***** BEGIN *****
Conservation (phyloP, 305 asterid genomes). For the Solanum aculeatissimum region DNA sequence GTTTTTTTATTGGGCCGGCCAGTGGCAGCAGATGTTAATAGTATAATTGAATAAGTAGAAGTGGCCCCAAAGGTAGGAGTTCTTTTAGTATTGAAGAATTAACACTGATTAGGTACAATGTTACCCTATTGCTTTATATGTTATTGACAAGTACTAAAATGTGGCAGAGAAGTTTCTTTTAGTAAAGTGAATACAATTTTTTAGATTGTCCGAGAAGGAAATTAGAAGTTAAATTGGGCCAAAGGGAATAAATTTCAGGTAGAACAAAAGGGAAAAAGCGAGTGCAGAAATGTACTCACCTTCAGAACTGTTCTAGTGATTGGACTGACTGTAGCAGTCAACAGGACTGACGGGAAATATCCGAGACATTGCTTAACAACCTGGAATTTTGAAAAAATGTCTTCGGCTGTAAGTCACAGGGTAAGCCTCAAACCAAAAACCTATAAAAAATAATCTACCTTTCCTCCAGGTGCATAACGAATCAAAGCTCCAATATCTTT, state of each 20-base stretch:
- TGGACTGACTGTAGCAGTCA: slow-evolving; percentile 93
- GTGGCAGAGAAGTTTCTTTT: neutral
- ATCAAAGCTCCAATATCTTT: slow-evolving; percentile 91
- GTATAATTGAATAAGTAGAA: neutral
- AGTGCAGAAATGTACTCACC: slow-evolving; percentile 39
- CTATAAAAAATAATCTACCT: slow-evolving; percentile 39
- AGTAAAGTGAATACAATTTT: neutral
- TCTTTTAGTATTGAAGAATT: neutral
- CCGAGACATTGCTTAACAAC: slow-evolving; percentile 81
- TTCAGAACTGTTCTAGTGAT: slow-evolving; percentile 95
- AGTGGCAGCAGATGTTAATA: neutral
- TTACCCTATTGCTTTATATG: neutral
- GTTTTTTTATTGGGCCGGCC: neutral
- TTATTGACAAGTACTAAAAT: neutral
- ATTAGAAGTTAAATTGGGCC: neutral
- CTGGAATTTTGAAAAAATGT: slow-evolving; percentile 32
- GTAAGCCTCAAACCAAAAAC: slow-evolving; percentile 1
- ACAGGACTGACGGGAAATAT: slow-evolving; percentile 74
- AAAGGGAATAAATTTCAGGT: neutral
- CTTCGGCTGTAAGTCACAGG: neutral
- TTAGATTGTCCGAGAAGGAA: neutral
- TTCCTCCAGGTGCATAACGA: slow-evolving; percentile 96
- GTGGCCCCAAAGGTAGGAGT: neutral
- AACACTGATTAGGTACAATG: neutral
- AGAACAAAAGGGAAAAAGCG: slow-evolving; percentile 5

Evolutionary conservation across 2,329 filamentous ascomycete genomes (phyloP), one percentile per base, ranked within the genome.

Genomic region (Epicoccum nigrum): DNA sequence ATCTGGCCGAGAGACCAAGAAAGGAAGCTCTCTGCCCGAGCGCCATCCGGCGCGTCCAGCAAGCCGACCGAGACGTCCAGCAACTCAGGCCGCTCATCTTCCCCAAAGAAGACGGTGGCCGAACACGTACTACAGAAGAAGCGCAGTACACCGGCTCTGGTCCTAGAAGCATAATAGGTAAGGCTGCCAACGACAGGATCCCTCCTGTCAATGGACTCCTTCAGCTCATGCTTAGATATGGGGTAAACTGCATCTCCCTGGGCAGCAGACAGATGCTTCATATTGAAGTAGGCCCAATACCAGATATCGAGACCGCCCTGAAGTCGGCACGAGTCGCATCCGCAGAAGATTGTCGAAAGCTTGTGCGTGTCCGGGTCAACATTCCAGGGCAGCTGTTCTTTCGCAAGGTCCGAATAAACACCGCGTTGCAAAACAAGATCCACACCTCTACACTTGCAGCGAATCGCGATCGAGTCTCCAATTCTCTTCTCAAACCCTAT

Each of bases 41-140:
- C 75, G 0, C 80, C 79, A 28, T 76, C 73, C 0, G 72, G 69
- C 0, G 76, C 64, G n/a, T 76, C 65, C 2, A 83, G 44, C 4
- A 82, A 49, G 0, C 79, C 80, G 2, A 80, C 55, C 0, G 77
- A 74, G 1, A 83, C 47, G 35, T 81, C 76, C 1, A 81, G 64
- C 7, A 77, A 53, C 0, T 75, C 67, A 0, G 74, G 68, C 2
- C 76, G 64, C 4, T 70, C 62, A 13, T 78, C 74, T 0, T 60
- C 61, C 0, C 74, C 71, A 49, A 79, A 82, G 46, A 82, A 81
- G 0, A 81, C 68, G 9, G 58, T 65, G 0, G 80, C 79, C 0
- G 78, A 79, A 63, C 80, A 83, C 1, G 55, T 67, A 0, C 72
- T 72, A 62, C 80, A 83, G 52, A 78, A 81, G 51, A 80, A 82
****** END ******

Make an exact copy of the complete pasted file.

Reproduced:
Conservation (phyloP, 305 asterid genomes). For the Solanum aculeatissimum region DNA sequence GTTTTTTTATTGGGCCGGCCAGTGGCAGCAGATGTTAATAGTATAATTGAATAAGTAGAAGTGGCCCCAAAGGTAGGAGTTCTTTTAGTATTGAAGAATTAACACTGATTAGGTACAATGTTACCCTATTGCTTTATATGTTATTGACAAGTACTAAAATGTGGCAGAGAAGTTTCTTTTAGTAAAGTGAATACAATTTTTTAGATTGTCCGAGAAGGAAATTAGAAGTTAAATTGGGCCAAAGGGAATAAATTTCAGGTAGAACAAAAGGGAAAAAGCGAGTGCAGAAATGTACTCACCTTCAGAACTGTTCTAGTGATTGGACTGACTGTAGCAGTCAACAGGACTGACGGGAAATATCCGAGACATTGCTTAACAACCTGGAATTTTGAAAAAATGTCTTCGGCTGTAAGTCACAGGGTAAGCCTCAAACCAAAAACCTATAAAAAATAATCTACCTTTCCTCCAGGTGCATAACGAATCAAAGCTCCAATATCTTT, state of each 20-base stretch:
- TGGACTGACTGTAGCAGTCA: slow-evolving; percentile 93
- GTGGCAGAGAAGTTTCTTTT: neutral
- ATCAAAGCTCCAATATCTTT: slow-evolving; percentile 91
- GTATAATTGAATAAGTAGAA: neutral
- AGTGCAGAAATGTACTCACC: slow-evolving; percentile 39
- CTATAAAAAATAATCTACCT: slow-evolving; percentile 39
- AGTAAAGTGAATACAATTTT: neutral
- TCTTTTAGTATTGAAGAATT: neutral
- CCGAGACATTGCTTAACAAC: slow-evolving; percentile 81
- TTCAGAACTGTTCTAGTGAT: slow-evolving; percentile 95
- AGTGGCAGCAGATGTTAATA: neutral
- TTACCCTATTGCTTTATATG: neutral
- GTTTTTTTATTGGGCCGGCC: neutral
- TTATTGACAAGTACTAAAAT: neutral
- ATTAGAAGTTAAATTGGGCC: neutral
- CTGGAATTTTGAAAAAATGT: slow-evolving; percentile 32
- GTAAGCCTCAAACCAAAAAC: slow-evolving; percentile 1
- ACAGGACTGACGGGAAATAT: slow-evolving; percentile 74
- AAAGGGAATAAATTTCAGGT: neutral
- CTTCGGCTGTAAGTCACAGG: neutral
- TTAGATTGTCCGAGAAGGAA: neutral
- TTCCTCCAGGTGCATAACGA: slow-evolving; percentile 96
- GTGGCCCCAAAGGTAGGAGT: neutral
- AACACTGATTAGGTACAATG: neutral
- AGAACAAAAGGGAAAAAGCG: slow-evolving; percentile 5

Evolutionary conservation across 2,329 filamentous ascomycete genomes (phyloP), one percentile per base, ranked within the genome.

Genomic region (Epicoccum nigrum): DNA sequence ATCTGGCCGAGAGACCAAGAAAGGAAGCTCTCTGCCCGAGCGCCATCCGGCGCGTCCAGCAAGCCGACCGAGACGTCCAGCAACTCAGGCCGCTCATCTTCCCCAAAGAAGACGGTGGCCGAACACGTACTACAGAAGAAGCGCAGTACACCGGCTCTGGTCCTAGAAGCATAATAGGTAAGGCTGCCAACGACAGGATCCCTCCTGTCAATGGACTCCTTCAGCTCATGCTTAGATATGGGGTAAACTGCATCTCCCTGGGCAGCAGACAGATGCTTCATATTGAAGTAGGCCCAATACCAGATATCGAGACCGCCCTGAAGTCGGCACGAGTCGCATCCGCAGAAGATTGTCGAAAGCTTGTGCGTGTCCGGGTCAACATTCCAGGGCAGCTGTTCTTTCGCAAGGTCCGAATAAACACCGCGTTGCAAAACAAGATCCACACCTCTACACTTGCAGCGAATCGCGATCGAGTCTCCAATTCTCTTCTCAAACCCTAT

Each of bases 41-140:
- C 75, G 0, C 80, C 79, A 28, T 76, C 73, C 0, G 72, G 69
- C 0, G 76, C 64, G n/a, T 76, C 65, C 2, A 83, G 44, C 4
- A 82, A 49, G 0, C 79, C 80, G 2, A 80, C 55, C 0, G 77
- A 74, G 1, A 83, C 47, G 35, T 81, C 76, C 1, A 81, G 64
- C 7, A 77, A 53, C 0, T 75, C 67, A 0, G 74, G 68, C 2
- C 76, G 64, C 4, T 70, C 62, A 13, T 78, C 74, T 0, T 60
- C 61, C 0, C 74, C 71, A 49, A 79, A 82, G 46, A 82, A 81
- G 0, A 81, C 68, G 9, G 58, T 65, G 0, G 80, C 79, C 0
- G 78, A 79, A 63, C 80, A 83, C 1, G 55, T 67, A 0, C 72
- T 72, A 62, C 80, A 83, G 52, A 78, A 81, G 51, A 80, A 82